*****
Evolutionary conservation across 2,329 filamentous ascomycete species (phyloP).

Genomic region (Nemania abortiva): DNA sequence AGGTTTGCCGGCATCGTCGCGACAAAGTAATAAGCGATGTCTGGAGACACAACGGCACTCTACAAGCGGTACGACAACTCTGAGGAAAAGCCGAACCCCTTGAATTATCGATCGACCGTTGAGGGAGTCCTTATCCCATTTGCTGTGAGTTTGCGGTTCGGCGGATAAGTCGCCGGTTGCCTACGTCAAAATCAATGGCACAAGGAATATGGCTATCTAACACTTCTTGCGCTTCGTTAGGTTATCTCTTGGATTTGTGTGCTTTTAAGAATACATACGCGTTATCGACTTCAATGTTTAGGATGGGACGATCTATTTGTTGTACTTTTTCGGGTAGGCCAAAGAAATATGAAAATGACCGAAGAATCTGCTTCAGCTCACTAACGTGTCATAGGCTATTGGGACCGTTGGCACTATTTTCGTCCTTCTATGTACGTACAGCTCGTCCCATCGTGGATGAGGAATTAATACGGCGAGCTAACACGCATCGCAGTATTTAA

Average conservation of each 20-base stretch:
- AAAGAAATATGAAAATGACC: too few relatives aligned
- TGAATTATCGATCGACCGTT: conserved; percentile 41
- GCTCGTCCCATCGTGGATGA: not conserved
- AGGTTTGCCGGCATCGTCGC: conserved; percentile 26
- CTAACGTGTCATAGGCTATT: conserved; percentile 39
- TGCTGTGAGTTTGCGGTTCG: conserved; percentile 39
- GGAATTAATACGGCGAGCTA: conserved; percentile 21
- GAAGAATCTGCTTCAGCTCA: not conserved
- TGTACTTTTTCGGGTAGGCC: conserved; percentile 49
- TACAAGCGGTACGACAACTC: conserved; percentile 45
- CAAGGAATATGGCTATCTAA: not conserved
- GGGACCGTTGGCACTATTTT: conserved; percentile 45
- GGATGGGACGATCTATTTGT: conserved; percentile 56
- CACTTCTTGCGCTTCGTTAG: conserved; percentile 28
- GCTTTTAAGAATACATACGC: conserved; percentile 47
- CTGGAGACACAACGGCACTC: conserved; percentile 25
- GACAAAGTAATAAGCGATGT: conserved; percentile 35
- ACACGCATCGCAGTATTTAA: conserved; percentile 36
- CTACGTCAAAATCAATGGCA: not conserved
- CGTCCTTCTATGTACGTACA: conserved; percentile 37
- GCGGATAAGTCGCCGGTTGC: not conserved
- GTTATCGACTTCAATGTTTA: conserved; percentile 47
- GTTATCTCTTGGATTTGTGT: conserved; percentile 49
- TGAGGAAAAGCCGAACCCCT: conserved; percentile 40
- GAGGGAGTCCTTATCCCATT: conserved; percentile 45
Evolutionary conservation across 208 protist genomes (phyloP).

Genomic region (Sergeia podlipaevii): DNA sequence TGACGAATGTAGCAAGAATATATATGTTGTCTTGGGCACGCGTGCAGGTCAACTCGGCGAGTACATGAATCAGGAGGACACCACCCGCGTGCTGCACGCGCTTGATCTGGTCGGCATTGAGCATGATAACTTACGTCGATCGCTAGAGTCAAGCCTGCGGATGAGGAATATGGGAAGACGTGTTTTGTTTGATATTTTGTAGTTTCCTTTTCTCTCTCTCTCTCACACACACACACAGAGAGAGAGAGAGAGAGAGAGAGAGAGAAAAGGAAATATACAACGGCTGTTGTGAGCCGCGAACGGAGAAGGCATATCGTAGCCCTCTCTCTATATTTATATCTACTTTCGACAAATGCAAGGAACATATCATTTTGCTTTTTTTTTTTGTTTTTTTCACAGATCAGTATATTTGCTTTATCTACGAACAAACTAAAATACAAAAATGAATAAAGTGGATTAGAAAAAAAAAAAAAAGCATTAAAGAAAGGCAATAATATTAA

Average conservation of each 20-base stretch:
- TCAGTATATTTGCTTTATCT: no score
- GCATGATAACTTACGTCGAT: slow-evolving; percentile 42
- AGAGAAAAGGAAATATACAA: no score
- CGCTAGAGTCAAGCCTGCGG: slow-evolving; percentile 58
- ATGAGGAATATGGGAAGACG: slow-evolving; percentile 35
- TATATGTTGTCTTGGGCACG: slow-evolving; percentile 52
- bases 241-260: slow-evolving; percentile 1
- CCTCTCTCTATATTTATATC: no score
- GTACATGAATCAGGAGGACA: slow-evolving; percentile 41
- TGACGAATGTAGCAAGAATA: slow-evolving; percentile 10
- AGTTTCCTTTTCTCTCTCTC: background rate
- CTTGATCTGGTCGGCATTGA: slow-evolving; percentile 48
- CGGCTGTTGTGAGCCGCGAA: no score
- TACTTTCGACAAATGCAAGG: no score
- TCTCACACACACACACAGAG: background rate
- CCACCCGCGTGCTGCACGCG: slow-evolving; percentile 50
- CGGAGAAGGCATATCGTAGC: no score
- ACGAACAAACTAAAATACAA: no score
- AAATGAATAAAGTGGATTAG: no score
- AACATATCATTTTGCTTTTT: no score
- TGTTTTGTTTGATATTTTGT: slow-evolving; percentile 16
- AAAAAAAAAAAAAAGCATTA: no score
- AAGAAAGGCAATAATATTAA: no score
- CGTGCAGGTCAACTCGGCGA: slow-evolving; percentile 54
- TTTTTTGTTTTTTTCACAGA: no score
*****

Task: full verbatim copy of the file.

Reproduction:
Evolutionary conservation across 2,329 filamentous ascomycete species (phyloP).

Genomic region (Nemania abortiva): DNA sequence AGGTTTGCCGGCATCGTCGCGACAAAGTAATAAGCGATGTCTGGAGACACAACGGCACTCTACAAGCGGTACGACAACTCTGAGGAAAAGCCGAACCCCTTGAATTATCGATCGACCGTTGAGGGAGTCCTTATCCCATTTGCTGTGAGTTTGCGGTTCGGCGGATAAGTCGCCGGTTGCCTACGTCAAAATCAATGGCACAAGGAATATGGCTATCTAACACTTCTTGCGCTTCGTTAGGTTATCTCTTGGATTTGTGTGCTTTTAAGAATACATACGCGTTATCGACTTCAATGTTTAGGATGGGACGATCTATTTGTTGTACTTTTTCGGGTAGGCCAAAGAAATATGAAAATGACCGAAGAATCTGCTTCAGCTCACTAACGTGTCATAGGCTATTGGGACCGTTGGCACTATTTTCGTCCTTCTATGTACGTACAGCTCGTCCCATCGTGGATGAGGAATTAATACGGCGAGCTAACACGCATCGCAGTATTTAA

Average conservation of each 20-base stretch:
- AAAGAAATATGAAAATGACC: too few relatives aligned
- TGAATTATCGATCGACCGTT: conserved; percentile 41
- GCTCGTCCCATCGTGGATGA: not conserved
- AGGTTTGCCGGCATCGTCGC: conserved; percentile 26
- CTAACGTGTCATAGGCTATT: conserved; percentile 39
- TGCTGTGAGTTTGCGGTTCG: conserved; percentile 39
- GGAATTAATACGGCGAGCTA: conserved; percentile 21
- GAAGAATCTGCTTCAGCTCA: not conserved
- TGTACTTTTTCGGGTAGGCC: conserved; percentile 49
- TACAAGCGGTACGACAACTC: conserved; percentile 45
- CAAGGAATATGGCTATCTAA: not conserved
- GGGACCGTTGGCACTATTTT: conserved; percentile 45
- GGATGGGACGATCTATTTGT: conserved; percentile 56
- CACTTCTTGCGCTTCGTTAG: conserved; percentile 28
- GCTTTTAAGAATACATACGC: conserved; percentile 47
- CTGGAGACACAACGGCACTC: conserved; percentile 25
- GACAAAGTAATAAGCGATGT: conserved; percentile 35
- ACACGCATCGCAGTATTTAA: conserved; percentile 36
- CTACGTCAAAATCAATGGCA: not conserved
- CGTCCTTCTATGTACGTACA: conserved; percentile 37
- GCGGATAAGTCGCCGGTTGC: not conserved
- GTTATCGACTTCAATGTTTA: conserved; percentile 47
- GTTATCTCTTGGATTTGTGT: conserved; percentile 49
- TGAGGAAAAGCCGAACCCCT: conserved; percentile 40
- GAGGGAGTCCTTATCCCATT: conserved; percentile 45
Evolutionary conservation across 208 protist genomes (phyloP).

Genomic region (Sergeia podlipaevii): DNA sequence TGACGAATGTAGCAAGAATATATATGTTGTCTTGGGCACGCGTGCAGGTCAACTCGGCGAGTACATGAATCAGGAGGACACCACCCGCGTGCTGCACGCGCTTGATCTGGTCGGCATTGAGCATGATAACTTACGTCGATCGCTAGAGTCAAGCCTGCGGATGAGGAATATGGGAAGACGTGTTTTGTTTGATATTTTGTAGTTTCCTTTTCTCTCTCTCTCTCACACACACACACAGAGAGAGAGAGAGAGAGAGAGAGAGAGAAAAGGAAATATACAACGGCTGTTGTGAGCCGCGAACGGAGAAGGCATATCGTAGCCCTCTCTCTATATTTATATCTACTTTCGACAAATGCAAGGAACATATCATTTTGCTTTTTTTTTTTGTTTTTTTCACAGATCAGTATATTTGCTTTATCTACGAACAAACTAAAATACAAAAATGAATAAAGTGGATTAGAAAAAAAAAAAAAAGCATTAAAGAAAGGCAATAATATTAA

Average conservation of each 20-base stretch:
- TCAGTATATTTGCTTTATCT: no score
- GCATGATAACTTACGTCGAT: slow-evolving; percentile 42
- AGAGAAAAGGAAATATACAA: no score
- CGCTAGAGTCAAGCCTGCGG: slow-evolving; percentile 58
- ATGAGGAATATGGGAAGACG: slow-evolving; percentile 35
- TATATGTTGTCTTGGGCACG: slow-evolving; percentile 52
- bases 241-260: slow-evolving; percentile 1
- CCTCTCTCTATATTTATATC: no score
- GTACATGAATCAGGAGGACA: slow-evolving; percentile 41
- TGACGAATGTAGCAAGAATA: slow-evolving; percentile 10
- AGTTTCCTTTTCTCTCTCTC: background rate
- CTTGATCTGGTCGGCATTGA: slow-evolving; percentile 48
- CGGCTGTTGTGAGCCGCGAA: no score
- TACTTTCGACAAATGCAAGG: no score
- TCTCACACACACACACAGAG: background rate
- CCACCCGCGTGCTGCACGCG: slow-evolving; percentile 50
- CGGAGAAGGCATATCGTAGC: no score
- ACGAACAAACTAAAATACAA: no score
- AAATGAATAAAGTGGATTAG: no score
- AACATATCATTTTGCTTTTT: no score
- TGTTTTGTTTGATATTTTGT: slow-evolving; percentile 16
- AAAAAAAAAAAAAAGCATTA: no score
- AAGAAAGGCAATAATATTAA: no score
- CGTGCAGGTCAACTCGGCGA: slow-evolving; percentile 54
- TTTTTTGTTTTTTTCACAGA: no score